Virginia Artists

Josey Lackey & Tim Lowe: Virginian Artists on the Rise

Josey Lackey with guitar.

It was a perfect sunny October afternoon in Botetourt County, Virginia when I met Virginian recording artist Josey Lackey for the first time. I had the pleasure of attending one of her concerts at Blue Ridge Vineyard that afternoon. I also got to hear Tim Lowe, another musical artist, who opened up for Josey at the concert venue.

Highlighting new and promising Virginian artists is one of the goals I have writing this blog and I am glad to share on these two budding artists.

I first learned of Joesy ‘s music while communicating with her step-grandmother Cheryl Miller Lackey. She is a regular reader of my blog and knew that I feature Virginian artists like Caroline Weinroth/Cinema Hearts and Adele Marie on a regular basis. Cheryl also enjoyed reading about legendary Roanoke band the Kings and suggested that I feature Josey in one of my future blog messages.

So I agreed to Cheryl’s suggestion of attending one of Josey’s concerts. Since I had not ever heard Josey sing before, I didn’t know what to expect when I attended her concert during the first Sunday in October. After listening to the first couple songs at Josey’s show, I can tell you: She did not disappoint. Josey’s performance was engaging and refreshing.

Josey Lackey: Photo by Jenna B Photography.

I met Josey 30 minutes before the start of her show and had the opportunity to interview the 17 year-old singer. Lackey is a senior at James River High School in Buchanan, Virginia and is the starting catcher for her varsity softball team. During the 2018 season, Josey was first all-district and all-conference with her catching skills.

In addition to her softball activities, Josey is taking classes this fall to become an ENT. She also has a goal to study nursing at either Radford University or James Madison University after her graduation from high school in 2019.

Obviously, music is Josey’s passion and she has been furthering her music career during the past two years. She just released her first album, “Made in Virginia,” this past August. Lackey maintains a limited concert schedule on weekends during the school year.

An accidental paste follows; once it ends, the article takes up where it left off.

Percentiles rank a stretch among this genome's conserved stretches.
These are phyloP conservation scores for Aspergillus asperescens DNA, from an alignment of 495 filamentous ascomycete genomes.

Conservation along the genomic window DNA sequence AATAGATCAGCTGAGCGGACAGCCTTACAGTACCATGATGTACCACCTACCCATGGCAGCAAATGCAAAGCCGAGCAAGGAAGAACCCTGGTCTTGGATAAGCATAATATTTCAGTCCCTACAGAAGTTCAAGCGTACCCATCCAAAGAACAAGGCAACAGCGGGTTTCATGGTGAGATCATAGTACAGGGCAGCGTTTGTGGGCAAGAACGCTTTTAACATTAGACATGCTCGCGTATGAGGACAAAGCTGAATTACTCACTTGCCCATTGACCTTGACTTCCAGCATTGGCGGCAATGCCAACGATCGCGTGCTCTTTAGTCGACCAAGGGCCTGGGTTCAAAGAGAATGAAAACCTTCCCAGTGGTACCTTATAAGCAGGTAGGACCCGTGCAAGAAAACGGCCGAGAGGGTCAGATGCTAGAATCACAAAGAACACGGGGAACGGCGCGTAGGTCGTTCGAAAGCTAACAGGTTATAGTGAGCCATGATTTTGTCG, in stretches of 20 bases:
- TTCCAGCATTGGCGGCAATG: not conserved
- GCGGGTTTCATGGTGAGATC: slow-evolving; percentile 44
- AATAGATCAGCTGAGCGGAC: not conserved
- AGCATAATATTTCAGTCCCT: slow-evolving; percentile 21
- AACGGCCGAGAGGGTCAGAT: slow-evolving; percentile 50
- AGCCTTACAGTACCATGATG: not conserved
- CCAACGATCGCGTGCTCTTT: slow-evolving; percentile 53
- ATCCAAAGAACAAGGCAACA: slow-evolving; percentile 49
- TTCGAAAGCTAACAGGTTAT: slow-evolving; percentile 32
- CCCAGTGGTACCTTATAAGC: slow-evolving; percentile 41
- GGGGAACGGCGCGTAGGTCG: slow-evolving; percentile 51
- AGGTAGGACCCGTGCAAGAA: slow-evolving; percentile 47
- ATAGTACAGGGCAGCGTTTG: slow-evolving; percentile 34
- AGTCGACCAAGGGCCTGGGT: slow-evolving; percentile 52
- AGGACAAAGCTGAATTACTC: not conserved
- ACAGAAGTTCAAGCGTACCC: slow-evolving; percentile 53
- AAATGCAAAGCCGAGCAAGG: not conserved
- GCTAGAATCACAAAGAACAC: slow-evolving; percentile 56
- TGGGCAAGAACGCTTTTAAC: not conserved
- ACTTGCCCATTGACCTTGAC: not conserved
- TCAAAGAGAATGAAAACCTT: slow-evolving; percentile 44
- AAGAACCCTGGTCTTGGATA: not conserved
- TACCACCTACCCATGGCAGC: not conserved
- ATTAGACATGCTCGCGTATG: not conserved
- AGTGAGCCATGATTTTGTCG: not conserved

Another young musical talent that I met at Josey’s concert was Virginian singer-songwriter Tim Lowe. It was an unexpected pleasure to speak with Tim and to hear his music as he performed an eight-song music set prior to Josey taking the stage.

Tim Lowe

Tim is a 2017 graduate of James River High School in Buchanan, Virginia and uses social media sites like Instagram and YouTube to promote his new music projects.

Tim released his first single, “Wildfire Season,” in September and in October he debuted the instrumental song “Coloring,” which features Tim playing every instrument on the tune. Later on this month, he has scheduled the release of another song called, “Virginia Summers.”

For Tim’s eight-song set, he mixed self-penned songs and cover versions of pop and rock tunes. One of the highlights for me was Lowe’s performance of “Have You Ever Seen the Rain” by Creedence Clearwater Revival.

The other song on Tim’s set that stood out to me was Bob Dylan’s “Knockin’ On Heaven’s Door.” Before he sang the song, Tim gave a shout out to his girlfriend Hope McCormick, who was in the audience. Lowe announced that Hope had purchased tickets for his birthday to see Bob Dylan’s Roanoke concert on November 10th.

After a short break, Josey came on stage to perform two sets for the afternoon. My best description of her music is a pop/country mix. Josey’s vocals are polished for a young singer and she has a smooth, modern country feel to her voice.